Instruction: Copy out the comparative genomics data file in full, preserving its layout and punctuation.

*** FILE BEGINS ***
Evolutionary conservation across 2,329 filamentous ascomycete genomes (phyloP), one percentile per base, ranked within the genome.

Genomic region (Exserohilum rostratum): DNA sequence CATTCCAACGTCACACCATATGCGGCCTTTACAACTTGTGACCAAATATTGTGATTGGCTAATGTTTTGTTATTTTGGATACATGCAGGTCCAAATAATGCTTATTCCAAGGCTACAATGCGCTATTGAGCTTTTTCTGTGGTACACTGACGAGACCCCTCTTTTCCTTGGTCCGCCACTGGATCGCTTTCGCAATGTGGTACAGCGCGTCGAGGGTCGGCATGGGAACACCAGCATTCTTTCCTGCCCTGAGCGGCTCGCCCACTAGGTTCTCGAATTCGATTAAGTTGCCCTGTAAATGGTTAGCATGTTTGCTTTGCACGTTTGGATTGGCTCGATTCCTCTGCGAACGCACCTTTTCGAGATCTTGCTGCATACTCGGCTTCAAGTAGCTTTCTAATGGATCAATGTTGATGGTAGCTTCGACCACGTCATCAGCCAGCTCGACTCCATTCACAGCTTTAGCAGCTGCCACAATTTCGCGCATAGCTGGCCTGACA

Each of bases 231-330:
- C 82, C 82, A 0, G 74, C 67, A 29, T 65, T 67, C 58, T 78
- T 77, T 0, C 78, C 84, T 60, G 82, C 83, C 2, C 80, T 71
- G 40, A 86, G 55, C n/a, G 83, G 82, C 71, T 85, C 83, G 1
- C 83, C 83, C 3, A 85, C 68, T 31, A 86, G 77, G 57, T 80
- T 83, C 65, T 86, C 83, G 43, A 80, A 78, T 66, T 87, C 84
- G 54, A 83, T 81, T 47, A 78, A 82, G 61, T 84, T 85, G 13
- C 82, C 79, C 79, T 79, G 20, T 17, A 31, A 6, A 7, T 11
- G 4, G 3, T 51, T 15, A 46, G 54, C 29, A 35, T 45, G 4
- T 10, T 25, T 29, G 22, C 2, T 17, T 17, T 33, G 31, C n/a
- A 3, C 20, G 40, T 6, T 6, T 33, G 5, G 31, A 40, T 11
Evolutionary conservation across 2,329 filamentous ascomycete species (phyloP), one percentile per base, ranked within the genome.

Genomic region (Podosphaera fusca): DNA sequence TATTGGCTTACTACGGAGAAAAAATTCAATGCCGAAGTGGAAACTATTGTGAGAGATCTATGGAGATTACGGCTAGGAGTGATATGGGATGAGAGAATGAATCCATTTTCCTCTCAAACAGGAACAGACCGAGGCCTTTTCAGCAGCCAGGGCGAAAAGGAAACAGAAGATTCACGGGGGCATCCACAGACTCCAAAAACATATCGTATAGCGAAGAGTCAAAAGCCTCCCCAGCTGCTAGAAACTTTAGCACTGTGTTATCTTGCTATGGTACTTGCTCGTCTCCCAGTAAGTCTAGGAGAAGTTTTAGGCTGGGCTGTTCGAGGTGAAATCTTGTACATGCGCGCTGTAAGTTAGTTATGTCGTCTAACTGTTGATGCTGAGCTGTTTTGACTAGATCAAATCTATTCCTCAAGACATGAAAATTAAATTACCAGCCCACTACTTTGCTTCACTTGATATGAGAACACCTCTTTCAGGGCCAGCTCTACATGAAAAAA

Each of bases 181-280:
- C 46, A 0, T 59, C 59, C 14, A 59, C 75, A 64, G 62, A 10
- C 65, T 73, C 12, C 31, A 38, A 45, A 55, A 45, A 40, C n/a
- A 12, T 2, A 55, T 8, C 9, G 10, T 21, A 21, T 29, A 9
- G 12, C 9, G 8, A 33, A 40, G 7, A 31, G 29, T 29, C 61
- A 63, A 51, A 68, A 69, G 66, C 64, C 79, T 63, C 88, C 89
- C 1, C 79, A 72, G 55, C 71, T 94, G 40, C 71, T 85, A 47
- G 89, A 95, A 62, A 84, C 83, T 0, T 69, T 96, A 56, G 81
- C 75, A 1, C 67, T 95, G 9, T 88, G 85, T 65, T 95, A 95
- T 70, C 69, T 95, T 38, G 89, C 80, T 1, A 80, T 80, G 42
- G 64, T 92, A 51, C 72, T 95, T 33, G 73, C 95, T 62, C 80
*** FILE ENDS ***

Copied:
Evolutionary conservation across 2,329 filamentous ascomycete genomes (phyloP), one percentile per base, ranked within the genome.

Genomic region (Exserohilum rostratum): DNA sequence CATTCCAACGTCACACCATATGCGGCCTTTACAACTTGTGACCAAATATTGTGATTGGCTAATGTTTTGTTATTTTGGATACATGCAGGTCCAAATAATGCTTATTCCAAGGCTACAATGCGCTATTGAGCTTTTTCTGTGGTACACTGACGAGACCCCTCTTTTCCTTGGTCCGCCACTGGATCGCTTTCGCAATGTGGTACAGCGCGTCGAGGGTCGGCATGGGAACACCAGCATTCTTTCCTGCCCTGAGCGGCTCGCCCACTAGGTTCTCGAATTCGATTAAGTTGCCCTGTAAATGGTTAGCATGTTTGCTTTGCACGTTTGGATTGGCTCGATTCCTCTGCGAACGCACCTTTTCGAGATCTTGCTGCATACTCGGCTTCAAGTAGCTTTCTAATGGATCAATGTTGATGGTAGCTTCGACCACGTCATCAGCCAGCTCGACTCCATTCACAGCTTTAGCAGCTGCCACAATTTCGCGCATAGCTGGCCTGACA

Each of bases 231-330:
- C 82, C 82, A 0, G 74, C 67, A 29, T 65, T 67, C 58, T 78
- T 77, T 0, C 78, C 84, T 60, G 82, C 83, C 2, C 80, T 71
- G 40, A 86, G 55, C n/a, G 83, G 82, C 71, T 85, C 83, G 1
- C 83, C 83, C 3, A 85, C 68, T 31, A 86, G 77, G 57, T 80
- T 83, C 65, T 86, C 83, G 43, A 80, A 78, T 66, T 87, C 84
- G 54, A 83, T 81, T 47, A 78, A 82, G 61, T 84, T 85, G 13
- C 82, C 79, C 79, T 79, G 20, T 17, A 31, A 6, A 7, T 11
- G 4, G 3, T 51, T 15, A 46, G 54, C 29, A 35, T 45, G 4
- T 10, T 25, T 29, G 22, C 2, T 17, T 17, T 33, G 31, C n/a
- A 3, C 20, G 40, T 6, T 6, T 33, G 5, G 31, A 40, T 11
Evolutionary conservation across 2,329 filamentous ascomycete species (phyloP), one percentile per base, ranked within the genome.

Genomic region (Podosphaera fusca): DNA sequence TATTGGCTTACTACGGAGAAAAAATTCAATGCCGAAGTGGAAACTATTGTGAGAGATCTATGGAGATTACGGCTAGGAGTGATATGGGATGAGAGAATGAATCCATTTTCCTCTCAAACAGGAACAGACCGAGGCCTTTTCAGCAGCCAGGGCGAAAAGGAAACAGAAGATTCACGGGGGCATCCACAGACTCCAAAAACATATCGTATAGCGAAGAGTCAAAAGCCTCCCCAGCTGCTAGAAACTTTAGCACTGTGTTATCTTGCTATGGTACTTGCTCGTCTCCCAGTAAGTCTAGGAGAAGTTTTAGGCTGGGCTGTTCGAGGTGAAATCTTGTACATGCGCGCTGTAAGTTAGTTATGTCGTCTAACTGTTGATGCTGAGCTGTTTTGACTAGATCAAATCTATTCCTCAAGACATGAAAATTAAATTACCAGCCCACTACTTTGCTTCACTTGATATGAGAACACCTCTTTCAGGGCCAGCTCTACATGAAAAAA

Each of bases 181-280:
- C 46, A 0, T 59, C 59, C 14, A 59, C 75, A 64, G 62, A 10
- C 65, T 73, C 12, C 31, A 38, A 45, A 55, A 45, A 40, C n/a
- A 12, T 2, A 55, T 8, C 9, G 10, T 21, A 21, T 29, A 9
- G 12, C 9, G 8, A 33, A 40, G 7, A 31, G 29, T 29, C 61
- A 63, A 51, A 68, A 69, G 66, C 64, C 79, T 63, C 88, C 89
- C 1, C 79, A 72, G 55, C 71, T 94, G 40, C 71, T 85, A 47
- G 89, A 95, A 62, A 84, C 83, T 0, T 69, T 96, A 56, G 81
- C 75, A 1, C 67, T 95, G 9, T 88, G 85, T 65, T 95, A 95
- T 70, C 69, T 95, T 38, G 89, C 80, T 1, A 80, T 80, G 42
- G 64, T 92, A 51, C 72, T 95, T 33, G 73, C 95, T 62, C 80